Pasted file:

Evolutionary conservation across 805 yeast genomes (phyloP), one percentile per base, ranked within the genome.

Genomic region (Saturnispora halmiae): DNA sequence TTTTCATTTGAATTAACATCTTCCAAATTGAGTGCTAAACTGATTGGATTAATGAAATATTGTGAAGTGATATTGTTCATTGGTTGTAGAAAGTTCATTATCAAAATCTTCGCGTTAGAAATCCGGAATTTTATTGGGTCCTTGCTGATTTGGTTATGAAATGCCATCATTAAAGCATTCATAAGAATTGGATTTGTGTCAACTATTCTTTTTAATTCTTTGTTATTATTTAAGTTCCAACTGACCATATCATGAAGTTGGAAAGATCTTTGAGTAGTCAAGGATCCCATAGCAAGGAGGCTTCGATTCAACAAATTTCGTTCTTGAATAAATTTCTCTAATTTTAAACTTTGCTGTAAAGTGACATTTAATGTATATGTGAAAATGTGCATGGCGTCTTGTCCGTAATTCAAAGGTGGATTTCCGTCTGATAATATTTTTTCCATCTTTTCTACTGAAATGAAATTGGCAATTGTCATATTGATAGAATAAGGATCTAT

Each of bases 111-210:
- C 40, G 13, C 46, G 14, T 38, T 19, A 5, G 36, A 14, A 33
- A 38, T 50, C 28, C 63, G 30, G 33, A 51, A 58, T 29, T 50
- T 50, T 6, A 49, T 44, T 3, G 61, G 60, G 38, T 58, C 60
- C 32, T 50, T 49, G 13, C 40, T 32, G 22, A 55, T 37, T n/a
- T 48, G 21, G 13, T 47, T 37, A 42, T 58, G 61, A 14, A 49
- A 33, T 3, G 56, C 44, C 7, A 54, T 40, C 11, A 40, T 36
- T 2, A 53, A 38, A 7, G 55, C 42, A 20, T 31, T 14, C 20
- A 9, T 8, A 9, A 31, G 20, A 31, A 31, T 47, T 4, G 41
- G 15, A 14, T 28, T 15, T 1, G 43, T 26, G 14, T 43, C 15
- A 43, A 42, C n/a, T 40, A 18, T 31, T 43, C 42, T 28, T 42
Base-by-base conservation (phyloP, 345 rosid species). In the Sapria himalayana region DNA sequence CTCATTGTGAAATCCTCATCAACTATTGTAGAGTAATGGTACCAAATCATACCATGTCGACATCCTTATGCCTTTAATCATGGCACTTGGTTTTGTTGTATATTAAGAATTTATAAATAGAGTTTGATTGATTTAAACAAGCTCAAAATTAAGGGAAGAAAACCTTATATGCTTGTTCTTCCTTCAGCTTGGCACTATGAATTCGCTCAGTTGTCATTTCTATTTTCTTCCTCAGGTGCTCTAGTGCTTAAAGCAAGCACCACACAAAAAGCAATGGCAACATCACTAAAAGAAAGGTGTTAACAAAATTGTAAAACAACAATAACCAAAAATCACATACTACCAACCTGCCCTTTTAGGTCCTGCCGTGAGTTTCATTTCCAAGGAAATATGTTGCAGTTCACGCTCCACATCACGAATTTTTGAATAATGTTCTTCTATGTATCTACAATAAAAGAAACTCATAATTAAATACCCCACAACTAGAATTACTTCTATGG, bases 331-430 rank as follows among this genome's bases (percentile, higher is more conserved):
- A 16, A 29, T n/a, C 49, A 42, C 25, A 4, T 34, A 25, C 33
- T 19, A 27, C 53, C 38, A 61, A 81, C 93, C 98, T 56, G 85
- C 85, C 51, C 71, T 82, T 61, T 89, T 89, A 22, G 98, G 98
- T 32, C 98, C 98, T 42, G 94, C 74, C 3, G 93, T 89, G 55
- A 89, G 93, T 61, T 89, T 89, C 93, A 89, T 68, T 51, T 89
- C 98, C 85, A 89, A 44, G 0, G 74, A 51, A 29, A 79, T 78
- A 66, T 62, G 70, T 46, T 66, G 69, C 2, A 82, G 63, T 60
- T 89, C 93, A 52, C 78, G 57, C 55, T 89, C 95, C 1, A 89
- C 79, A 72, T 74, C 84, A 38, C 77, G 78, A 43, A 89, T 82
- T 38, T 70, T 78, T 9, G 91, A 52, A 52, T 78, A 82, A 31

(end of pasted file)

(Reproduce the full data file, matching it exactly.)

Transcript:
Evolutionary conservation across 805 yeast genomes (phyloP), one percentile per base, ranked within the genome.

Genomic region (Saturnispora halmiae): DNA sequence TTTTCATTTGAATTAACATCTTCCAAATTGAGTGCTAAACTGATTGGATTAATGAAATATTGTGAAGTGATATTGTTCATTGGTTGTAGAAAGTTCATTATCAAAATCTTCGCGTTAGAAATCCGGAATTTTATTGGGTCCTTGCTGATTTGGTTATGAAATGCCATCATTAAAGCATTCATAAGAATTGGATTTGTGTCAACTATTCTTTTTAATTCTTTGTTATTATTTAAGTTCCAACTGACCATATCATGAAGTTGGAAAGATCTTTGAGTAGTCAAGGATCCCATAGCAAGGAGGCTTCGATTCAACAAATTTCGTTCTTGAATAAATTTCTCTAATTTTAAACTTTGCTGTAAAGTGACATTTAATGTATATGTGAAAATGTGCATGGCGTCTTGTCCGTAATTCAAAGGTGGATTTCCGTCTGATAATATTTTTTCCATCTTTTCTACTGAAATGAAATTGGCAATTGTCATATTGATAGAATAAGGATCTAT

Each of bases 111-210:
- C 40, G 13, C 46, G 14, T 38, T 19, A 5, G 36, A 14, A 33
- A 38, T 50, C 28, C 63, G 30, G 33, A 51, A 58, T 29, T 50
- T 50, T 6, A 49, T 44, T 3, G 61, G 60, G 38, T 58, C 60
- C 32, T 50, T 49, G 13, C 40, T 32, G 22, A 55, T 37, T n/a
- T 48, G 21, G 13, T 47, T 37, A 42, T 58, G 61, A 14, A 49
- A 33, T 3, G 56, C 44, C 7, A 54, T 40, C 11, A 40, T 36
- T 2, A 53, A 38, A 7, G 55, C 42, A 20, T 31, T 14, C 20
- A 9, T 8, A 9, A 31, G 20, A 31, A 31, T 47, T 4, G 41
- G 15, A 14, T 28, T 15, T 1, G 43, T 26, G 14, T 43, C 15
- A 43, A 42, C n/a, T 40, A 18, T 31, T 43, C 42, T 28, T 42
Base-by-base conservation (phyloP, 345 rosid species). In the Sapria himalayana region DNA sequence CTCATTGTGAAATCCTCATCAACTATTGTAGAGTAATGGTACCAAATCATACCATGTCGACATCCTTATGCCTTTAATCATGGCACTTGGTTTTGTTGTATATTAAGAATTTATAAATAGAGTTTGATTGATTTAAACAAGCTCAAAATTAAGGGAAGAAAACCTTATATGCTTGTTCTTCCTTCAGCTTGGCACTATGAATTCGCTCAGTTGTCATTTCTATTTTCTTCCTCAGGTGCTCTAGTGCTTAAAGCAAGCACCACACAAAAAGCAATGGCAACATCACTAAAAGAAAGGTGTTAACAAAATTGTAAAACAACAATAACCAAAAATCACATACTACCAACCTGCCCTTTTAGGTCCTGCCGTGAGTTTCATTTCCAAGGAAATATGTTGCAGTTCACGCTCCACATCACGAATTTTTGAATAATGTTCTTCTATGTATCTACAATAAAAGAAACTCATAATTAAATACCCCACAACTAGAATTACTTCTATGG, bases 331-430 rank as follows among this genome's bases (percentile, higher is more conserved):
- A 16, A 29, T n/a, C 49, A 42, C 25, A 4, T 34, A 25, C 33
- T 19, A 27, C 53, C 38, A 61, A 81, C 93, C 98, T 56, G 85
- C 85, C 51, C 71, T 82, T 61, T 89, T 89, A 22, G 98, G 98
- T 32, C 98, C 98, T 42, G 94, C 74, C 3, G 93, T 89, G 55
- A 89, G 93, T 61, T 89, T 89, C 93, A 89, T 68, T 51, T 89
- C 98, C 85, A 89, A 44, G 0, G 74, A 51, A 29, A 79, T 78
- A 66, T 62, G 70, T 46, T 66, G 69, C 2, A 82, G 63, T 60
- T 89, C 93, A 52, C 78, G 57, C 55, T 89, C 95, C 1, A 89
- C 79, A 72, T 74, C 84, A 38, C 77, G 78, A 43, A 89, T 82
- T 38, T 70, T 78, T 9, G 91, A 52, A 52, T 78, A 82, A 31